America’s two-party system, which at one time allowed to the free flow of ideas and discussion within a basic ideological framework, has become rigid to a point where it often seems there are only two sets of beliefs that are allowed in this country. There is simply no room in today’s Republican or Democratic parties for dissent or disagreement – the party line is what matters, and if you are a member (from elected leaders down to everyday citizens), you are expected follow it. It is no longer a matter of, “because I believe in this and this, I am a Democrat”; instead, it has fully become, “I am a Republican, so I believe this.” Across any range of issues – from the size and role of government, to the need for tax cuts, to guns, to abortion, to gay marriage, to religion, to civil rights and anything else big and small that affects us (including where we get our news) – party affiliation all too often dictates what we are supposed to believe. And if one party believes something, then the other is required to adopt the exact opposite position.
But the fact remains, this is a diverse country (including diversity of ideas), and no matter how dominant a force party politics may be, there are more than 300 million Americans capable of making up their own minds and coming to their own conclusions. So what happens to those who don’t blindly agree with their party line? Despite the best efforts by congressional leadership to promote a unified party platform, they only have the power to enforce it among their own ranks, not among regular voters. And among those voters, there is no doubt countless Democrats who believe in a strong social safety net but also support tax cuts or gun rights. Or Republicans, who while otherwise follow the party, support abortion rights or marriage equality. This diversity of belief may not be political, but instead based on personal or family experience or circumstance, geography, or simply because while a party can have a declared unified belief system, individuals do not work that way.
So for the staunch Democrat who grew up hunting and learned responsible gun ownership and usage at a young age, or the lifelong Republican who places the unquestioning love of a gay sibling ahead of an unquestioning party ideology, where do they go? How do these individuals decide to vote when neither party truly reflects them? It is far too rare for politicians to stand up and offer voters other options. On occasion, someone may “reach across the aisle” for a single vote, and be considered brave for doing so, but this is usually a matter of someone mere stepping up to do the right thing (or conceding on some issue expecting something in return at a later date).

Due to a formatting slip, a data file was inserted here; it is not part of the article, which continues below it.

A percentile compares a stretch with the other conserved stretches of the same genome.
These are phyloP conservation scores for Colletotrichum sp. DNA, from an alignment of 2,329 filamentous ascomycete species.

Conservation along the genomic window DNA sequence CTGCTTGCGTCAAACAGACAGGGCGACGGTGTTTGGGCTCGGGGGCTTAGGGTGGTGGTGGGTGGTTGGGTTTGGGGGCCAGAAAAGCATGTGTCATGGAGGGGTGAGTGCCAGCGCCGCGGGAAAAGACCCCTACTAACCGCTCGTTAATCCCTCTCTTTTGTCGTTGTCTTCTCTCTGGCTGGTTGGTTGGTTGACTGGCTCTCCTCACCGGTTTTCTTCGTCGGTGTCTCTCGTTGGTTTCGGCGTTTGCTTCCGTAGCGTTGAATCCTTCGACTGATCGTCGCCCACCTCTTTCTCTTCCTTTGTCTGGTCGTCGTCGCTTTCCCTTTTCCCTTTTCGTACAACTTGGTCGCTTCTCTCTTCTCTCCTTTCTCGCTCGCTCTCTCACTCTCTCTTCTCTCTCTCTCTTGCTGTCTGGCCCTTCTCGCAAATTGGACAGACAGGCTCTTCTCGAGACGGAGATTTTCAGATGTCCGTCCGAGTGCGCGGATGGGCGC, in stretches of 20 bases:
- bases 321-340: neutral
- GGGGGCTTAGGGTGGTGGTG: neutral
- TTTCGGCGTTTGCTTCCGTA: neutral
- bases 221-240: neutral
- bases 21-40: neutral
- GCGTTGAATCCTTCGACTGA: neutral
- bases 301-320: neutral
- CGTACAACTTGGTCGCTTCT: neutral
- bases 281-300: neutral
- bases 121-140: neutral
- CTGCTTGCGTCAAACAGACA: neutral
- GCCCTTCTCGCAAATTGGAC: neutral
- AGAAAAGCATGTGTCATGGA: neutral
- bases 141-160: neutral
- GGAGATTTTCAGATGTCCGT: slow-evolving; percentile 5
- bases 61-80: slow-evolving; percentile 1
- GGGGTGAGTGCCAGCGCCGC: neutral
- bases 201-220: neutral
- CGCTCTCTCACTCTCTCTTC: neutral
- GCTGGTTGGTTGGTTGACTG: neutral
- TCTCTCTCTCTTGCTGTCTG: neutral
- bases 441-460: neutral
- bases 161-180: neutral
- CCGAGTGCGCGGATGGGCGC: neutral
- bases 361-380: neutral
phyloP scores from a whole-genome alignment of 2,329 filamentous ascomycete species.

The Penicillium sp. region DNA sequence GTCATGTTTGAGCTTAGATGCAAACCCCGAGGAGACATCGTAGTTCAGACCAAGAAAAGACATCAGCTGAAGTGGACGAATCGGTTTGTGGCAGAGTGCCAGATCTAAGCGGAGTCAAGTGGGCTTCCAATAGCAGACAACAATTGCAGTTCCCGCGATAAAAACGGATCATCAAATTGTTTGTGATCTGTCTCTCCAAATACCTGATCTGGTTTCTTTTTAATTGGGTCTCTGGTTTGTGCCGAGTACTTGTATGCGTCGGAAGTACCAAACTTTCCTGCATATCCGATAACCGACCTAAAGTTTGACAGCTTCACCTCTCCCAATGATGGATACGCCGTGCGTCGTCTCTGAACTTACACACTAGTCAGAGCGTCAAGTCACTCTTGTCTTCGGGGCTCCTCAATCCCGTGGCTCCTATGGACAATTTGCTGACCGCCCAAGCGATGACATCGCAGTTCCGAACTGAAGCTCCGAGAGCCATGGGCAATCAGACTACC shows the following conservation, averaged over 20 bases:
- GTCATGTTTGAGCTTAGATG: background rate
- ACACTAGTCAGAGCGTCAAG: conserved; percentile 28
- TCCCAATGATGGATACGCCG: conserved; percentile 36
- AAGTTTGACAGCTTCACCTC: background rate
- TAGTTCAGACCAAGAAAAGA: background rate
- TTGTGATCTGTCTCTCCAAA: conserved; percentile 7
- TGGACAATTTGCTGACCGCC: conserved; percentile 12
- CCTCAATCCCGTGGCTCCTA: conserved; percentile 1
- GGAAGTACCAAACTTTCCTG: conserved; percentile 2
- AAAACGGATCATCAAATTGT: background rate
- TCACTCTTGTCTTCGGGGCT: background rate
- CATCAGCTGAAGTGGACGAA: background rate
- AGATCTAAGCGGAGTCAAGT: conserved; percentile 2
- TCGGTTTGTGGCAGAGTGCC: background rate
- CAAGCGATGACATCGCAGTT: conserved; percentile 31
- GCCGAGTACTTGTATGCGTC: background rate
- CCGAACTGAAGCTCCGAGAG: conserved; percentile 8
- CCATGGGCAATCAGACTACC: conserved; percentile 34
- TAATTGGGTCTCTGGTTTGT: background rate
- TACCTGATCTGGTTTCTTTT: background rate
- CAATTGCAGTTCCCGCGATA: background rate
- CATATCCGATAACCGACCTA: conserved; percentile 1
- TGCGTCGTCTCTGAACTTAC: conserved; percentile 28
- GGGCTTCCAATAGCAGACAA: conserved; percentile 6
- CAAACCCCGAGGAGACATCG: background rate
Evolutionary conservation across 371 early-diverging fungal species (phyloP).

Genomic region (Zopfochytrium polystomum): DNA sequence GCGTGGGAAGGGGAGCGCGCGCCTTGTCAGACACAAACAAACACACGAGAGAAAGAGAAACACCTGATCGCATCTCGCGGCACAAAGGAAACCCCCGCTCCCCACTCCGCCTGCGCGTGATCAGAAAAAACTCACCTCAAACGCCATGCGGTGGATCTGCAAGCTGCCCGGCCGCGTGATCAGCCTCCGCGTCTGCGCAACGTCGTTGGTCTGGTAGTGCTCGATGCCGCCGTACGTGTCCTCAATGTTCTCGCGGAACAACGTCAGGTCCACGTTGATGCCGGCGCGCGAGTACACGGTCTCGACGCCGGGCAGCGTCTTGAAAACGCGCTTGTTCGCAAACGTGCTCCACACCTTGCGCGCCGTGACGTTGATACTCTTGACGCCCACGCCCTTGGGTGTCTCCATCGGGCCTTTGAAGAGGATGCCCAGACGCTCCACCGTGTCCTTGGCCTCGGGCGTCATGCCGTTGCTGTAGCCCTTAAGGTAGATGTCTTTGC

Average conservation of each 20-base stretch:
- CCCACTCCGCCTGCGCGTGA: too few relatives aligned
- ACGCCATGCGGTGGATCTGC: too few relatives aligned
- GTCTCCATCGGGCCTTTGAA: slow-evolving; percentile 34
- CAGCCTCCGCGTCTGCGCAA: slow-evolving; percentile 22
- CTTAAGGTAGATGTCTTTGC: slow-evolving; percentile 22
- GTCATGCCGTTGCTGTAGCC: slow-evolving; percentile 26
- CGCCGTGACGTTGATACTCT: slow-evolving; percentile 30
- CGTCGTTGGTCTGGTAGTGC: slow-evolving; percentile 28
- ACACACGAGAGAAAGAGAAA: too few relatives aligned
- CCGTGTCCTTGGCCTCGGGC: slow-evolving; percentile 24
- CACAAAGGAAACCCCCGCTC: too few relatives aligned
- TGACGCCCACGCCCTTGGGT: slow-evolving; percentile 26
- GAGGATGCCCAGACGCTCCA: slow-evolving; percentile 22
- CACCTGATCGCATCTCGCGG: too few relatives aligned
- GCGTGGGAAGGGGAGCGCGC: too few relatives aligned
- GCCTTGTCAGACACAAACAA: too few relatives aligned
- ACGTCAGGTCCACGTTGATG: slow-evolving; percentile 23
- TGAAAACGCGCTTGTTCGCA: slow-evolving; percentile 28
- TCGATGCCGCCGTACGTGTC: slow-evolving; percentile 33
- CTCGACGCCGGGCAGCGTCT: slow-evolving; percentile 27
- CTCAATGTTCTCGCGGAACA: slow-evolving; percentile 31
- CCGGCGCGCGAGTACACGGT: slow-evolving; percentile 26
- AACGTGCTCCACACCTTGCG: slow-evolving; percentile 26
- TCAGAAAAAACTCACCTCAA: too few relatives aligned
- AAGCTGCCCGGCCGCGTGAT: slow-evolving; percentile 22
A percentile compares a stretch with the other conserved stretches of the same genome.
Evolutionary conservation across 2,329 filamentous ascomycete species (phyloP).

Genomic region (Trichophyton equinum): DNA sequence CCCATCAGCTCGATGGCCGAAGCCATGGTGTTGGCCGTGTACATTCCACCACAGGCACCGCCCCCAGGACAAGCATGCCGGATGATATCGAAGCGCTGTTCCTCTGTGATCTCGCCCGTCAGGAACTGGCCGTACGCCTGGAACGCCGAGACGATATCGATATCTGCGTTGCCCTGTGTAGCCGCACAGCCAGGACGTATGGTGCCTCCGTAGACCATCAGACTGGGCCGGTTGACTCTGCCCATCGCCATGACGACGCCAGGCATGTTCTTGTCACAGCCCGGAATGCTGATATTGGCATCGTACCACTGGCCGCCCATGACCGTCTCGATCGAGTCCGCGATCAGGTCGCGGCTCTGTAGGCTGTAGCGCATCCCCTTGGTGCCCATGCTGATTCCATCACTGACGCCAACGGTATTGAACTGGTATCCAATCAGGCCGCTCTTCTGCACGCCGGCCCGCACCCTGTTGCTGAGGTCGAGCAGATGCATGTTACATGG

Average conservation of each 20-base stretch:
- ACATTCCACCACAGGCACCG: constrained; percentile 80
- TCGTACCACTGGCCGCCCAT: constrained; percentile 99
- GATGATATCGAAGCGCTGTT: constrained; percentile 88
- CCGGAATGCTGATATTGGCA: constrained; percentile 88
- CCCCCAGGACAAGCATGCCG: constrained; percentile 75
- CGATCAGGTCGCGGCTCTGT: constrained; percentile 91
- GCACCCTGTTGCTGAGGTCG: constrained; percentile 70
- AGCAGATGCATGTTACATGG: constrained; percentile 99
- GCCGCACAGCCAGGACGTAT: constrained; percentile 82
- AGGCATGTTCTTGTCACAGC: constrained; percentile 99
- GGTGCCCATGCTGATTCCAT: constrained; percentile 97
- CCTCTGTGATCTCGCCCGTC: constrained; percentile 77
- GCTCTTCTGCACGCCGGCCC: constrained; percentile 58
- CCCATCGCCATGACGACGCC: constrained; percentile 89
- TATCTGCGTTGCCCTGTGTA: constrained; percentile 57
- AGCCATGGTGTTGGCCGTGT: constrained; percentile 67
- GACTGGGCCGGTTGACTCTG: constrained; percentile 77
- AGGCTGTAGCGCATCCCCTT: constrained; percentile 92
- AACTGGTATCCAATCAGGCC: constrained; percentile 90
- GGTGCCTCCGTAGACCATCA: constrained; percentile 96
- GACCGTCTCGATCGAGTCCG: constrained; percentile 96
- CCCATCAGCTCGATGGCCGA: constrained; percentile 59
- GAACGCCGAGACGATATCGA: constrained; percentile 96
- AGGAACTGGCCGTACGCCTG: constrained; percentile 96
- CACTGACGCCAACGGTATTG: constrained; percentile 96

During the 2016 election campaign, attention was given to Tim Kaine’s stance on abortion: that while he was personally and religiously opposed, he supported abortion rights at a government level. Although there’s no doubt, countless Americans would have shared this view (including some Republican lawmakers who have voiced similar opinions in the past), within the context of the campaign, it differed from the Democratic party line and did nothing to gain support from Republicans. He was accused by some of playing politics with the issue and trying to have it both ways. Conversely, during the 2004 presidential election campaign, Dick Cheney was vocally supportive of his daughter Mary Cheney, who is openly gay, though he did not support the issue of same-sex marriage. When discussed during the campaign, these actions gained little support from Democrats, and despite some displeasure from the most conservative wings of the Republican party, did not diminish support. Again, the accusation of playing politics with a personal matter was raised. In both of these cases, aside from a single (and often divisive) issue, the vice presidential candidates otherwise stood as strong defenders and proponents of their party’s rigid platform, as is expected of them.
People frequently mourn the loss of influence of party moderates on both sides. While this in itself is cause for concern, and while moderates are often times the most willing to deviate on one or more issues (while largely sticking to party policy), it is average Americans who associate with a party but do not believe in the party’s strict lines, that are left to suffer the most. Do they ignore one issue that may be deeply personal to them, and agree to vote for people who strongly oppose that issue, simply because they largely agree with a wider generic framework? Or do they pass up an opportunity to support leaders with whom they generally agree, for the sake of that one point of interest? There are no easy answers, and it is a question that each voter must answer for themselves, but as long as political parties live by the “winning is everything” and “the party line is all that matters” policy, voters are left with few choices.